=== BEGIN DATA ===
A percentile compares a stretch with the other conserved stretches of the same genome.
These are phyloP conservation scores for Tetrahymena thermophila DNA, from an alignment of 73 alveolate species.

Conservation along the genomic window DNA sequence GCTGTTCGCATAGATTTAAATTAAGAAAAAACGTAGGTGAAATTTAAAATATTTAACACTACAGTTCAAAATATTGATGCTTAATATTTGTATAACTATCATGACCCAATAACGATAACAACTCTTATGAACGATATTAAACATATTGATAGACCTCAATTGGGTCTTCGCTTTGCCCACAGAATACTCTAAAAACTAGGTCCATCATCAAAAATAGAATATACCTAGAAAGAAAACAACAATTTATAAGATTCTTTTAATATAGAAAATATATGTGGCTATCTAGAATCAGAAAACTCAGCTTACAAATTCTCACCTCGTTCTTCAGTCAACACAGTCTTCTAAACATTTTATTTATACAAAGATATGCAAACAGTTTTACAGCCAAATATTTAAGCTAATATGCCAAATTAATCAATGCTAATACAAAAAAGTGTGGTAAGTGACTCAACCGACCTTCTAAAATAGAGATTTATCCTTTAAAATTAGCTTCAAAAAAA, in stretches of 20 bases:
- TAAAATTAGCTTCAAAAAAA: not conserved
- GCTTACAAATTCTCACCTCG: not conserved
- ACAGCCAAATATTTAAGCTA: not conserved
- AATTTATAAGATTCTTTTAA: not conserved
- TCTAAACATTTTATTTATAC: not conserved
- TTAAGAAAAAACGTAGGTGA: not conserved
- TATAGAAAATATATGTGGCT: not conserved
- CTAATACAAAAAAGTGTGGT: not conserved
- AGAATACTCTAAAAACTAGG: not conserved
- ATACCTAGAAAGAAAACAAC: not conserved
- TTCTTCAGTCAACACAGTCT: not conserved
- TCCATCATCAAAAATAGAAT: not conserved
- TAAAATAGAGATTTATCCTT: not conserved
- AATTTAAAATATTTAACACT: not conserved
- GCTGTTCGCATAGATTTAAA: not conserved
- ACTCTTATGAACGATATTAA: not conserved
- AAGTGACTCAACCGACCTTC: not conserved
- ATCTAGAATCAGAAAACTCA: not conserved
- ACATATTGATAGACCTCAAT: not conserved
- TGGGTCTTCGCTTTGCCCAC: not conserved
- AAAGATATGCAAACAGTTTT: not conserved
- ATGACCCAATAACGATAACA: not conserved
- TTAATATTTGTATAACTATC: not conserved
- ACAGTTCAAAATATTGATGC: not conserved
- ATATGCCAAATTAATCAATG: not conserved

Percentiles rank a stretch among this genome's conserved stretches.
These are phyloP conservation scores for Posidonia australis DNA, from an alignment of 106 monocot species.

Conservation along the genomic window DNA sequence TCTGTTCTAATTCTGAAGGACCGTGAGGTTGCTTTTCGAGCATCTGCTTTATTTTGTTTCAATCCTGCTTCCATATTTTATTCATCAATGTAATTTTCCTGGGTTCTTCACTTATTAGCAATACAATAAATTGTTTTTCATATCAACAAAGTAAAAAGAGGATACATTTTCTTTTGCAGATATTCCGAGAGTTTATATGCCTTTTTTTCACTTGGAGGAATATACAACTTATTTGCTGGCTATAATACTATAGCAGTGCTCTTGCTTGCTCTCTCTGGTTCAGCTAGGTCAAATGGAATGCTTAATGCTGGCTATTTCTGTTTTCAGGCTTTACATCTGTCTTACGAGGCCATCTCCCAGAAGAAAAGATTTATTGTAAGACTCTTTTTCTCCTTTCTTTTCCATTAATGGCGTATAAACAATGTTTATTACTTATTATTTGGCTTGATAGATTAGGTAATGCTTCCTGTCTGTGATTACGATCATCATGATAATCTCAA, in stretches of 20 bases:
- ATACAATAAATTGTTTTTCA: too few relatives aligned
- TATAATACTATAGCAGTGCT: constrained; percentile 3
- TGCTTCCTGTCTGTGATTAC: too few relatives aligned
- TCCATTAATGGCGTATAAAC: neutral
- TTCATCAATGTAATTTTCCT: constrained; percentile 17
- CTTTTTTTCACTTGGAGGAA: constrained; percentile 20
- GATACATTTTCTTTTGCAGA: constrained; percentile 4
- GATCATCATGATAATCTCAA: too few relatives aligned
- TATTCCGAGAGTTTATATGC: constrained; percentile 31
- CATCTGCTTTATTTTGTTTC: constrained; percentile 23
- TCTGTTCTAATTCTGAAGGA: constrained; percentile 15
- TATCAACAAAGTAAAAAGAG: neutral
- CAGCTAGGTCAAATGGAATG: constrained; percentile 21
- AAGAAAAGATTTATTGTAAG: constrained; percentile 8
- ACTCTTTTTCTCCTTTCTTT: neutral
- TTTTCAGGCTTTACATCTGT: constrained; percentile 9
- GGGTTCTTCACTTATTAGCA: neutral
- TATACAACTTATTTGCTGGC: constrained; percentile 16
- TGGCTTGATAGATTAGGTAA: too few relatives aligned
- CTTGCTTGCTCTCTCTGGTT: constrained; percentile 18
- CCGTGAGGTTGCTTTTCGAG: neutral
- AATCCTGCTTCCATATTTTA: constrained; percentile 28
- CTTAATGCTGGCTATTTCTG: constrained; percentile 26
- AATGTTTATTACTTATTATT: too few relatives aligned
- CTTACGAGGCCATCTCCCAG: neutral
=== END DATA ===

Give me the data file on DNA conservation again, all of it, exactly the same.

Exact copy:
A percentile compares a stretch with the other conserved stretches of the same genome.
These are phyloP conservation scores for Tetrahymena thermophila DNA, from an alignment of 73 alveolate species.

Conservation along the genomic window DNA sequence GCTGTTCGCATAGATTTAAATTAAGAAAAAACGTAGGTGAAATTTAAAATATTTAACACTACAGTTCAAAATATTGATGCTTAATATTTGTATAACTATCATGACCCAATAACGATAACAACTCTTATGAACGATATTAAACATATTGATAGACCTCAATTGGGTCTTCGCTTTGCCCACAGAATACTCTAAAAACTAGGTCCATCATCAAAAATAGAATATACCTAGAAAGAAAACAACAATTTATAAGATTCTTTTAATATAGAAAATATATGTGGCTATCTAGAATCAGAAAACTCAGCTTACAAATTCTCACCTCGTTCTTCAGTCAACACAGTCTTCTAAACATTTTATTTATACAAAGATATGCAAACAGTTTTACAGCCAAATATTTAAGCTAATATGCCAAATTAATCAATGCTAATACAAAAAAGTGTGGTAAGTGACTCAACCGACCTTCTAAAATAGAGATTTATCCTTTAAAATTAGCTTCAAAAAAA, in stretches of 20 bases:
- TAAAATTAGCTTCAAAAAAA: not conserved
- GCTTACAAATTCTCACCTCG: not conserved
- ACAGCCAAATATTTAAGCTA: not conserved
- AATTTATAAGATTCTTTTAA: not conserved
- TCTAAACATTTTATTTATAC: not conserved
- TTAAGAAAAAACGTAGGTGA: not conserved
- TATAGAAAATATATGTGGCT: not conserved
- CTAATACAAAAAAGTGTGGT: not conserved
- AGAATACTCTAAAAACTAGG: not conserved
- ATACCTAGAAAGAAAACAAC: not conserved
- TTCTTCAGTCAACACAGTCT: not conserved
- TCCATCATCAAAAATAGAAT: not conserved
- TAAAATAGAGATTTATCCTT: not conserved
- AATTTAAAATATTTAACACT: not conserved
- GCTGTTCGCATAGATTTAAA: not conserved
- ACTCTTATGAACGATATTAA: not conserved
- AAGTGACTCAACCGACCTTC: not conserved
- ATCTAGAATCAGAAAACTCA: not conserved
- ACATATTGATAGACCTCAAT: not conserved
- TGGGTCTTCGCTTTGCCCAC: not conserved
- AAAGATATGCAAACAGTTTT: not conserved
- ATGACCCAATAACGATAACA: not conserved
- TTAATATTTGTATAACTATC: not conserved
- ACAGTTCAAAATATTGATGC: not conserved
- ATATGCCAAATTAATCAATG: not conserved

Percentiles rank a stretch among this genome's conserved stretches.
These are phyloP conservation scores for Posidonia australis DNA, from an alignment of 106 monocot species.

Conservation along the genomic window DNA sequence TCTGTTCTAATTCTGAAGGACCGTGAGGTTGCTTTTCGAGCATCTGCTTTATTTTGTTTCAATCCTGCTTCCATATTTTATTCATCAATGTAATTTTCCTGGGTTCTTCACTTATTAGCAATACAATAAATTGTTTTTCATATCAACAAAGTAAAAAGAGGATACATTTTCTTTTGCAGATATTCCGAGAGTTTATATGCCTTTTTTTCACTTGGAGGAATATACAACTTATTTGCTGGCTATAATACTATAGCAGTGCTCTTGCTTGCTCTCTCTGGTTCAGCTAGGTCAAATGGAATGCTTAATGCTGGCTATTTCTGTTTTCAGGCTTTACATCTGTCTTACGAGGCCATCTCCCAGAAGAAAAGATTTATTGTAAGACTCTTTTTCTCCTTTCTTTTCCATTAATGGCGTATAAACAATGTTTATTACTTATTATTTGGCTTGATAGATTAGGTAATGCTTCCTGTCTGTGATTACGATCATCATGATAATCTCAA, in stretches of 20 bases:
- ATACAATAAATTGTTTTTCA: too few relatives aligned
- TATAATACTATAGCAGTGCT: constrained; percentile 3
- TGCTTCCTGTCTGTGATTAC: too few relatives aligned
- TCCATTAATGGCGTATAAAC: neutral
- TTCATCAATGTAATTTTCCT: constrained; percentile 17
- CTTTTTTTCACTTGGAGGAA: constrained; percentile 20
- GATACATTTTCTTTTGCAGA: constrained; percentile 4
- GATCATCATGATAATCTCAA: too few relatives aligned
- TATTCCGAGAGTTTATATGC: constrained; percentile 31
- CATCTGCTTTATTTTGTTTC: constrained; percentile 23
- TCTGTTCTAATTCTGAAGGA: constrained; percentile 15
- TATCAACAAAGTAAAAAGAG: neutral
- CAGCTAGGTCAAATGGAATG: constrained; percentile 21
- AAGAAAAGATTTATTGTAAG: constrained; percentile 8
- ACTCTTTTTCTCCTTTCTTT: neutral
- TTTTCAGGCTTTACATCTGT: constrained; percentile 9
- GGGTTCTTCACTTATTAGCA: neutral
- TATACAACTTATTTGCTGGC: constrained; percentile 16
- TGGCTTGATAGATTAGGTAA: too few relatives aligned
- CTTGCTTGCTCTCTCTGGTT: constrained; percentile 18
- CCGTGAGGTTGCTTTTCGAG: neutral
- AATCCTGCTTCCATATTTTA: constrained; percentile 28
- CTTAATGCTGGCTATTTCTG: constrained; percentile 26
- AATGTTTATTACTTATTATT: too few relatives aligned
- CTTACGAGGCCATCTCCCAG: neutral